MFT licensure: California

Ah, the Golden State. Home to me and half the licensed Marriage and Family Therapists in the country. And, in the eyes of the rest of the country, some pretty weird practices within the profession.

MFT licensure in California looks a lot different here than it does everywhere else. And it shouldn’t have to, seeing as the profession itself — that is, our scope of practice and competence — is pretty much the same here as it is everywhere else.

What the heck is so different here, and why?

  • Required curriculum. Most states require that MFTs have graduated from a COAMFTE-accredited program or demonstrable equivalent. Not so in California. Of our roughly 80 license-eligible graduate programs, only a handful are COAMFTE-accredited. Here, there are specific coursework requirements spelled out in state law, and these apply regardless of the program’s accreditation status. This is partly due to history; California had MFT licensure long before there even was such a thing as COAMFTE accreditation.
  • Supervisor qualifications. Unlike some other states, California does not require MFT trainees and interns to gather experience under an AAMFT Approved Supervisor, or even under an MFT. For those in California who may eventually leave the state, this is vital to know: Other states may not count hours you earned in California under someone who is not an MFT themselves (and more rarely, under an AAMFT Approved Supervisor). In California, MFTs can be supervised by any licensed MFT, LCSW, or Psychologist with at least two years of licensure and a six-hour supervision course completed. LPCCs can also supervise MFTs, but they must have specific training in couple and family work to supervise MFT interns and trainees who are doing that work. The history here again goes back to California being the first state to adopt MFT licensure. There weren’t AAMFT Approved Supervisors back then, and today, there aren’t enough of them around the state to meet the supervision need.
  • Hours of experience. If you ever want to know how odd California is in regulation of MFTs, it’s this simple: You can get licensed as a marriage and family therapist in California without ever having seen a couple or family together in therapy. California categorizes hours of experience differently from any other state, lumping “Couples, families, and children” into the same category. Many fill the category by working only with individual children, which is arguably antithetical to the field, but perfectly legal. As I understand it, the language of that category was changed in the early 2000s to say “and” instead of “or,” in hopes that it would clarify an expectation that MFTs-in-training see all three. I’ve seen no noticeable effects of this change. There is currently an incentive for couple and family work — up to 150 of these hours can be double-counted toward licensure — and this is being used to gather data on how much work MFTs in training are actually doing with couples and families.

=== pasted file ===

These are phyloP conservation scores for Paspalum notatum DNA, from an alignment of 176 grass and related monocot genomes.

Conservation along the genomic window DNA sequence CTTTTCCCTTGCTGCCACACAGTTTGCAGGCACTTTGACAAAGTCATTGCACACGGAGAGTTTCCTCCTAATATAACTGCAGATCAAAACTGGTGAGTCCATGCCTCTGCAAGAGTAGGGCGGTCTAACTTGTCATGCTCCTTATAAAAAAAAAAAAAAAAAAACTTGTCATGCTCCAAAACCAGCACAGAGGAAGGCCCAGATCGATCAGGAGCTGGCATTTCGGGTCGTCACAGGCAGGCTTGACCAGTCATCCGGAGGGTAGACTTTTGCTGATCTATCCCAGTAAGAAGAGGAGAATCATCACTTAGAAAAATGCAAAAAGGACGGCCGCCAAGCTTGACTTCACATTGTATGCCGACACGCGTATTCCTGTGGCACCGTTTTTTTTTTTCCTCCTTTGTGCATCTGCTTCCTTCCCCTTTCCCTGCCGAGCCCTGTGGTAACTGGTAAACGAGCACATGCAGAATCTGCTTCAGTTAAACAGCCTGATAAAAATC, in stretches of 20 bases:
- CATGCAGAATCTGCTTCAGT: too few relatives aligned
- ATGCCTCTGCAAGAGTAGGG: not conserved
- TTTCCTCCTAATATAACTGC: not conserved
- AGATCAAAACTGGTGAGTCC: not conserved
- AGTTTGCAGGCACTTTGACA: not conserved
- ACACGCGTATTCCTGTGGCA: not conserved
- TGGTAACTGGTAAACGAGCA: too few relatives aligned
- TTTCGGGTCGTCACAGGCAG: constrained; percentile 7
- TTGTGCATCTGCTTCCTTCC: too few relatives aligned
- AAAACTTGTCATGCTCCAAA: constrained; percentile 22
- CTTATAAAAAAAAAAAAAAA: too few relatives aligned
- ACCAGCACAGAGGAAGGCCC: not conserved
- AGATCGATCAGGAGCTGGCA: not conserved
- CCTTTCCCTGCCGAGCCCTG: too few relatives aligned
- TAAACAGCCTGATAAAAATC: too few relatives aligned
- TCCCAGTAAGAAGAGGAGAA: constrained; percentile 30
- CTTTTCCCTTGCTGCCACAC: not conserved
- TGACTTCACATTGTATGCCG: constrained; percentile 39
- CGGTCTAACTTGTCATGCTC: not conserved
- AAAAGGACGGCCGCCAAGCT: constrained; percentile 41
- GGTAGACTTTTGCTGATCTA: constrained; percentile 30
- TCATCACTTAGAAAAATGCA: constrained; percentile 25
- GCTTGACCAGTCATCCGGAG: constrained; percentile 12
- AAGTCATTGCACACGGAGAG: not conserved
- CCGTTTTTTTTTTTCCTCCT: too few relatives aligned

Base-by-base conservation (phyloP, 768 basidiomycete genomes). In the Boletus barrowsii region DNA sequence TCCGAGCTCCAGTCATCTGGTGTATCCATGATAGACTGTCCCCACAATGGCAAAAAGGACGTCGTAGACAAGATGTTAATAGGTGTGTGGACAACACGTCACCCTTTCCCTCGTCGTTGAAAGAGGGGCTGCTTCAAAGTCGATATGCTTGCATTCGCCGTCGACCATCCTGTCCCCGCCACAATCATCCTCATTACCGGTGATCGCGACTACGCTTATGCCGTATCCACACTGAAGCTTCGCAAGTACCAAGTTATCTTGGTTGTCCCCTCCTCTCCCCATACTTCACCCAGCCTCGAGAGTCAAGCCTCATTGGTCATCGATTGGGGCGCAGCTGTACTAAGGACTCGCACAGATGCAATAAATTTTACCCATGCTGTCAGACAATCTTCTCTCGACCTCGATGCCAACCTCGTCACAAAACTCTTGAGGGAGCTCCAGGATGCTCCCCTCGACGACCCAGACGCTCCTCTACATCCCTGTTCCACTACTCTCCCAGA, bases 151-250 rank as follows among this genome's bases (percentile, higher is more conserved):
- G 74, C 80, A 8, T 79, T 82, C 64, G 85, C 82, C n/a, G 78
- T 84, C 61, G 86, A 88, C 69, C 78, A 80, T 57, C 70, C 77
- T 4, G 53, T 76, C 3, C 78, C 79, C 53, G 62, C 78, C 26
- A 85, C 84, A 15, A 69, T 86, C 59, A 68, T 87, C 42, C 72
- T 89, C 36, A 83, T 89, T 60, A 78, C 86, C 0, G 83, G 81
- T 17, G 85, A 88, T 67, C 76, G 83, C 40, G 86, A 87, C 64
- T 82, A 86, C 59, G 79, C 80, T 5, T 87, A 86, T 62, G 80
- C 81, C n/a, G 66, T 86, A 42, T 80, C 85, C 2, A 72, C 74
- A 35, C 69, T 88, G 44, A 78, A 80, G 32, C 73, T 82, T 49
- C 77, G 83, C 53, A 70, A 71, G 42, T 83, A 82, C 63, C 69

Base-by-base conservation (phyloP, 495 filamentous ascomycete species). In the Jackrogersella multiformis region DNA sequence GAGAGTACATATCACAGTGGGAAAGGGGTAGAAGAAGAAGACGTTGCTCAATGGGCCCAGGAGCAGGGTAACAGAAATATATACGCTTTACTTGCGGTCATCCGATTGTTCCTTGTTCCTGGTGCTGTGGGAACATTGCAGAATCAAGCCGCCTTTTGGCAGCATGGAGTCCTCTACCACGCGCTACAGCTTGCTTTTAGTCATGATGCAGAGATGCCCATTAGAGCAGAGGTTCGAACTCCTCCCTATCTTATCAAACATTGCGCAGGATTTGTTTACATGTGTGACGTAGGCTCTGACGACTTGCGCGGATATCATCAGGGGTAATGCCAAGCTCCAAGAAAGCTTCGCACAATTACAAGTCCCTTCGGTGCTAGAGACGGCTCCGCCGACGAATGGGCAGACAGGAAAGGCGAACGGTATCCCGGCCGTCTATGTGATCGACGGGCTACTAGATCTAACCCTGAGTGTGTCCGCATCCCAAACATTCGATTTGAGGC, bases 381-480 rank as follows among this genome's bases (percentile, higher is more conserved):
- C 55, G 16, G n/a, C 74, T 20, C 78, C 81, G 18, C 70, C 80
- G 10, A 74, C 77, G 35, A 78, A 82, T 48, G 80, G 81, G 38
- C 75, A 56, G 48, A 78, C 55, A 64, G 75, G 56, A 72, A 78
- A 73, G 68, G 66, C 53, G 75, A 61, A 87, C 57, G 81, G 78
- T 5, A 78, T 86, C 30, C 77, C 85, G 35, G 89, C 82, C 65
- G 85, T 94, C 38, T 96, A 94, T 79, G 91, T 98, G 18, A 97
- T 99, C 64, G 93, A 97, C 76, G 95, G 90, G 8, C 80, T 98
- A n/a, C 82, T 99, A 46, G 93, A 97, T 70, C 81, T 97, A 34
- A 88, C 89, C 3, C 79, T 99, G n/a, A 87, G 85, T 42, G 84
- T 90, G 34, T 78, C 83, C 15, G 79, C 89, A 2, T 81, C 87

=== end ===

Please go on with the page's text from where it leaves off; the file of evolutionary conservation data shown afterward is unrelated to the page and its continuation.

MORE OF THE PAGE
• Exam processes. California is the only state that licenses MFTs but does not use the National MFT Exam. California uses two state-run exams, the “Standard Written Exam” and the “Written Clinical Vignette.” There’s history here too, and it again can be taken back to early licensure here, but the link is more dubious. Several other states (Texas among them) had MFT licensure prior to the existence of the national exam, but they have moved toward unifying the profession and adopted the national exam.

So we end up with a split profession: There’s California, with lower qualifications for supervisors, unusual ways of counting hours, and a unique set of MFT exams, and then there’s the rest of the country, which follows much more consistent (though not entirely consistent) standards. What is an aspiring MFT to do?

As I’ve detailed in a previous post, there are a number of things to consider when choosing an MFT program, and location is a big one. Ideally, you should get your education and supervised experience at a COAMFTE-accredited program in the state where you ultimately plan to be licensed. At a minimum, though, you should consider attending a COAMFTE-accredited program, as such a degree is much more portable than one from a non-COAMFTE program. (A discussion of other benefits of accredited programs is here; while I do believe accreditation is important, it is of course not the only thing to consider.

I’ve also discussed previously what to do when you’re thinking of moving your MFT license to another state. In brief, make very sure you know the requirements of the state you’re moving to, before you move there.

As a footnote, there are efforts afoot to bring California more in line with the rest of the nation. The state is updating its exam structure in January 2016, and currently is evaluating its structure for counting hours of experience toward licensure. Keep up with the blog for further updates on these efforts.

Originally published August 2009; updated July 2014.